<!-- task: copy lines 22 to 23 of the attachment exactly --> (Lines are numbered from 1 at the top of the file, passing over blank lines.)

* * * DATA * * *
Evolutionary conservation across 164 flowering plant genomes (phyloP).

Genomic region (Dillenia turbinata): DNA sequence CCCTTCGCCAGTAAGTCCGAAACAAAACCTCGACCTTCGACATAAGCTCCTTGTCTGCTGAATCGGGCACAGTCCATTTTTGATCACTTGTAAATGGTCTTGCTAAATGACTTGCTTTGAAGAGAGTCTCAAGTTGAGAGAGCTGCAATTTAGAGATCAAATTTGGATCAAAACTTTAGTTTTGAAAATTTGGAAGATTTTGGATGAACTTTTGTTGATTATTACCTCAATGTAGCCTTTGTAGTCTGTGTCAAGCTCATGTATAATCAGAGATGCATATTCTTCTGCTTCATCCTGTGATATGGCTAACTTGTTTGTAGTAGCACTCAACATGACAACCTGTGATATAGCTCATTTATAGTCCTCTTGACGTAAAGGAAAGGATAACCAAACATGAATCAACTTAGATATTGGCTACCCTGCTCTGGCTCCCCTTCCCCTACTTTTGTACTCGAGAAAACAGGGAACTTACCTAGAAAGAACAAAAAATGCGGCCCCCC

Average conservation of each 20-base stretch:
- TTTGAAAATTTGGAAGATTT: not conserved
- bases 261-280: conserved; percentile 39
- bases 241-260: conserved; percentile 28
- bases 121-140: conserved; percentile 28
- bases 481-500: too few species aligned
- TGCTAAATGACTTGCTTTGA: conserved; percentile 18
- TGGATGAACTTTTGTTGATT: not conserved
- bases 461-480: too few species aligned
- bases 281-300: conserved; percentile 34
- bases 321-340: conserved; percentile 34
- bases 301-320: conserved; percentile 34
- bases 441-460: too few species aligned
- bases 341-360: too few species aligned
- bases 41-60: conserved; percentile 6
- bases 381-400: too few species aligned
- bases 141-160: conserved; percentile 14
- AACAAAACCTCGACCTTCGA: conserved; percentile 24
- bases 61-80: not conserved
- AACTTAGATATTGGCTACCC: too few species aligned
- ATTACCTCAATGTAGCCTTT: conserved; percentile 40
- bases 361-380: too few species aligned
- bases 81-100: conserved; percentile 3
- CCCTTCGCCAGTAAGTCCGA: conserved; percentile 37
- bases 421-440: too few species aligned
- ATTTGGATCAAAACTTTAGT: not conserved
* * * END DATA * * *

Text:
- AACTTAGATATTGGCTACCC: too few species aligned
- ATTACCTCAATGTAGCCTTT: conserved; percentile 40